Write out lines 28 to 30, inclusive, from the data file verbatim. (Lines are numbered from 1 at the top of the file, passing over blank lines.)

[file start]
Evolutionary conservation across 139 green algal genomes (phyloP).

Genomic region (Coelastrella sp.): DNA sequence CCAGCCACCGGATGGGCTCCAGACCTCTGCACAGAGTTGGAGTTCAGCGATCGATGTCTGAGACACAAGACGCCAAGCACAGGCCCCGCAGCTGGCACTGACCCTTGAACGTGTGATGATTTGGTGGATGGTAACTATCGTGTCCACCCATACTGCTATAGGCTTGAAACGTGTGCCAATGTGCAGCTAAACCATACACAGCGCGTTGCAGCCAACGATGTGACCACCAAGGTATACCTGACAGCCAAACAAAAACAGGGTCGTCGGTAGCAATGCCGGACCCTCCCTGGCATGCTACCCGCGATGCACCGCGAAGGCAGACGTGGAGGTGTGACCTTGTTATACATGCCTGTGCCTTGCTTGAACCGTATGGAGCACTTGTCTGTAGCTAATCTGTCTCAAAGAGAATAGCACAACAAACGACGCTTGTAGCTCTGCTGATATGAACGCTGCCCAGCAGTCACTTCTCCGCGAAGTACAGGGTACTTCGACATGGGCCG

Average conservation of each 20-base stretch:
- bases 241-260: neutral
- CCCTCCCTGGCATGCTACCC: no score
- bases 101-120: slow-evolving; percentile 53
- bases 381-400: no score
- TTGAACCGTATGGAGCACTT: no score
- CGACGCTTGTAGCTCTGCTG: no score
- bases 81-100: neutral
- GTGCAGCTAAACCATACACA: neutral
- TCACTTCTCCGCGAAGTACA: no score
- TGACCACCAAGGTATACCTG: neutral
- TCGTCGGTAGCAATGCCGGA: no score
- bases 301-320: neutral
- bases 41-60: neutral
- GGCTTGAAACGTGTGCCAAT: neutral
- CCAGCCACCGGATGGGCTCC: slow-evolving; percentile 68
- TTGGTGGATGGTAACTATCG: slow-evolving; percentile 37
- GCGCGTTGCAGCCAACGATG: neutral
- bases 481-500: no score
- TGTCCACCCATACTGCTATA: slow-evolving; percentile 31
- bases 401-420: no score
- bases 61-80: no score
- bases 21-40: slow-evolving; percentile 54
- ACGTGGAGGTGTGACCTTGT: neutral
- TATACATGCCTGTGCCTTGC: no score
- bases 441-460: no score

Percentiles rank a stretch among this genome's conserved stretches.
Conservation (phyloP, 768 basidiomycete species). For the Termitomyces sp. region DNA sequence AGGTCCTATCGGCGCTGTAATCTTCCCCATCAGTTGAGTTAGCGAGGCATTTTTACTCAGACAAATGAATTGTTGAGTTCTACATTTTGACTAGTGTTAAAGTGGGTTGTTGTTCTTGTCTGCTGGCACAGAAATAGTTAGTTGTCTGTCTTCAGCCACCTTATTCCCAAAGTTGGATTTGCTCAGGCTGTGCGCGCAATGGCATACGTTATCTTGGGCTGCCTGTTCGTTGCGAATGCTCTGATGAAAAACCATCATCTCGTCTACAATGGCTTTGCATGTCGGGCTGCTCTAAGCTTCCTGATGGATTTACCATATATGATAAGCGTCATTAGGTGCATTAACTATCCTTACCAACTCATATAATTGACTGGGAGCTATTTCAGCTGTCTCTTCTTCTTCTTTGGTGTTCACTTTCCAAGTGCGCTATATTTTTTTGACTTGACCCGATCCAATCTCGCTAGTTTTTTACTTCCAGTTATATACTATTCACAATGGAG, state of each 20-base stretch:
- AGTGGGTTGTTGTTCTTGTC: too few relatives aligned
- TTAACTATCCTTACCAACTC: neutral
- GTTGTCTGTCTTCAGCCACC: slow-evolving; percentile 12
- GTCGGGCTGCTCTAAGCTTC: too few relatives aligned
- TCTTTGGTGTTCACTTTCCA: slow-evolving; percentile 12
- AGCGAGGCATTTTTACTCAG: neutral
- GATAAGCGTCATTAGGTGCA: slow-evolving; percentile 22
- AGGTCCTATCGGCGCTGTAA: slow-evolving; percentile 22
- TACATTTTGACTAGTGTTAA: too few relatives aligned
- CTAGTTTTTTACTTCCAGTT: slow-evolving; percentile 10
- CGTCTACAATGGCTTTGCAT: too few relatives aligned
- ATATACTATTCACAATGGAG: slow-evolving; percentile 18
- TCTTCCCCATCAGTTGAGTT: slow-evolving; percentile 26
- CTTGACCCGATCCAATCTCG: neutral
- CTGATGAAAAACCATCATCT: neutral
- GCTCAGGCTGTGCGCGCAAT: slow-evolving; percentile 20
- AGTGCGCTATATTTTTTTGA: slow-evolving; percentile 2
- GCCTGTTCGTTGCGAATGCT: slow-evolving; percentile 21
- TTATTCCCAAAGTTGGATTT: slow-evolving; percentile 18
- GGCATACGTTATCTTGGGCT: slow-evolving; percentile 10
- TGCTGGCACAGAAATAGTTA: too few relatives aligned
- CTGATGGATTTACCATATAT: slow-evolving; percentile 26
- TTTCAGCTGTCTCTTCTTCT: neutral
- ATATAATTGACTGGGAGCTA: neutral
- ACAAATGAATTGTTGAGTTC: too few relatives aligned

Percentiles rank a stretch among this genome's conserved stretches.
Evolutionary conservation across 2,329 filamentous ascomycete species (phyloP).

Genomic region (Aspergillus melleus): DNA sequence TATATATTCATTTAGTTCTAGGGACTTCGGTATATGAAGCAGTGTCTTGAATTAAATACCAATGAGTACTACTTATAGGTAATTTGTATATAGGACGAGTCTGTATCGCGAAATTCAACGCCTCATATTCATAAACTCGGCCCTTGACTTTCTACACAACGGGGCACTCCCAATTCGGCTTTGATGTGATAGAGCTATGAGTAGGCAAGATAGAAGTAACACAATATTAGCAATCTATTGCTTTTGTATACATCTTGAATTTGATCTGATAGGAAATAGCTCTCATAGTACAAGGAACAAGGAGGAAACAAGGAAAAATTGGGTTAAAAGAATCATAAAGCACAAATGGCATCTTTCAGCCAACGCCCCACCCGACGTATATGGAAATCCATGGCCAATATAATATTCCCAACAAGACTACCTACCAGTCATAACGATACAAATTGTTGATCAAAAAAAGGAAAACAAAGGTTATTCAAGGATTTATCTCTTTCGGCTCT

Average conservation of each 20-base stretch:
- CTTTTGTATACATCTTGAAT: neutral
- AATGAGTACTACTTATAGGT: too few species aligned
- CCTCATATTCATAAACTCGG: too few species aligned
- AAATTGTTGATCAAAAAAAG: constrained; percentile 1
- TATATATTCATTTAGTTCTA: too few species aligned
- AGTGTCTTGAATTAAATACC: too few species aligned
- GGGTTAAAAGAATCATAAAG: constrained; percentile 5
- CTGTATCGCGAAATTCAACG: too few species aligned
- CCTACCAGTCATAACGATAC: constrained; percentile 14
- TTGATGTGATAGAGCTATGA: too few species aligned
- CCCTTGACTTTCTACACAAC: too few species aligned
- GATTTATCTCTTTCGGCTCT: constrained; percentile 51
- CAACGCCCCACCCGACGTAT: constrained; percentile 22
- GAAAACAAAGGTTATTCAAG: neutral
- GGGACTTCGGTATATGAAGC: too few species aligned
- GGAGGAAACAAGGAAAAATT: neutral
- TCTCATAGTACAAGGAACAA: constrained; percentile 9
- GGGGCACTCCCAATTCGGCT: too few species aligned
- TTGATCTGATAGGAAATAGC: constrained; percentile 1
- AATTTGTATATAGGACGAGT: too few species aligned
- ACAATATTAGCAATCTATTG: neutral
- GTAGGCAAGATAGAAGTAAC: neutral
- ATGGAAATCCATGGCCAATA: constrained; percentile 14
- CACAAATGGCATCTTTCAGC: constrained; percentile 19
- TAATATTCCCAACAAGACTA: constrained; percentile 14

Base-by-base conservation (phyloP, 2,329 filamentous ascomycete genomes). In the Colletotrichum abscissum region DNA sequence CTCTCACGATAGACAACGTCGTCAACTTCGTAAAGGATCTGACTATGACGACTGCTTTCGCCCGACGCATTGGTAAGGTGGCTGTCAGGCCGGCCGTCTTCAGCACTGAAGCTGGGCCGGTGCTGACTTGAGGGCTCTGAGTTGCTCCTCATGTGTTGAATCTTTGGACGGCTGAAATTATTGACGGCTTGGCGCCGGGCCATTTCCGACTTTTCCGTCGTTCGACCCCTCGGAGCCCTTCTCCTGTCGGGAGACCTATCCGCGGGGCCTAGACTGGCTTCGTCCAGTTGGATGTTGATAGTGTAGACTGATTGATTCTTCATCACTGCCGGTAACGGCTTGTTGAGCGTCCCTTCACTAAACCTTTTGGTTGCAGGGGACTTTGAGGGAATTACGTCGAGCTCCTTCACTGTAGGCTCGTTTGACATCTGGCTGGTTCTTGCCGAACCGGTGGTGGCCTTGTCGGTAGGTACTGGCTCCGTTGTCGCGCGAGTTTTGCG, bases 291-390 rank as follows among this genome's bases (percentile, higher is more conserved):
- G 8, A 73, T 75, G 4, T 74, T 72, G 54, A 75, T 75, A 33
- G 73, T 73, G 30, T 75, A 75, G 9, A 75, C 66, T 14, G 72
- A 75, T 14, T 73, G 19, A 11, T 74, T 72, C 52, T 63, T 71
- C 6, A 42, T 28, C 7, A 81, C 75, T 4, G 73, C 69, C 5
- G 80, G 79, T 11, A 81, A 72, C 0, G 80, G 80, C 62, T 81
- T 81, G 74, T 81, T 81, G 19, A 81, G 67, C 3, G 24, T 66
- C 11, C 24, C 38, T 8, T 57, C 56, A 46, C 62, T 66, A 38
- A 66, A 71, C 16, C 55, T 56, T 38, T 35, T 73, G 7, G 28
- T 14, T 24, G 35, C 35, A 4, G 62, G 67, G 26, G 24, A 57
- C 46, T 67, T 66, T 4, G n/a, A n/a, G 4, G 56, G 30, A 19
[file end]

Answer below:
- bases 441-460: no score

Percentiles rank a stretch among this genome's conserved stretches.
Conservation (phyloP, 768 basidiomycete species). For the Termitomyces sp. region DNA sequence AGGTCCTATCGGCGCTGTAATCTTCCCCATCAGTTGAGTTAGCGAGGCATTTTTACTCAGACAAATGAATTGTTGAGTTCTACATTTTGACTAGTGTTAAAGTGGGTTGTTGTTCTTGTCTGCTGGCACAGAAATAGTTAGTTGTCTGTCTTCAGCCACCTTATTCCCAAAGTTGGATTTGCTCAGGCTGTGCGCGCAATGGCATACGTTATCTTGGGCTGCCTGTTCGTTGCGAATGCTCTGATGAAAAACCATCATCTCGTCTACAATGGCTTTGCATGTCGGGCTGCTCTAAGCTTCCTGATGGATTTACCATATATGATAAGCGTCATTAGGTGCATTAACTATCCTTACCAACTCATATAATTGACTGGGAGCTATTTCAGCTGTCTCTTCTTCTTCTTTGGTGTTCACTTTCCAAGTGCGCTATATTTTTTTGACTTGACCCGATCCAATCTCGCTAGTTTTTTACTTCCAGTTATATACTATTCACAATGGAG, state of each 20-base stretch: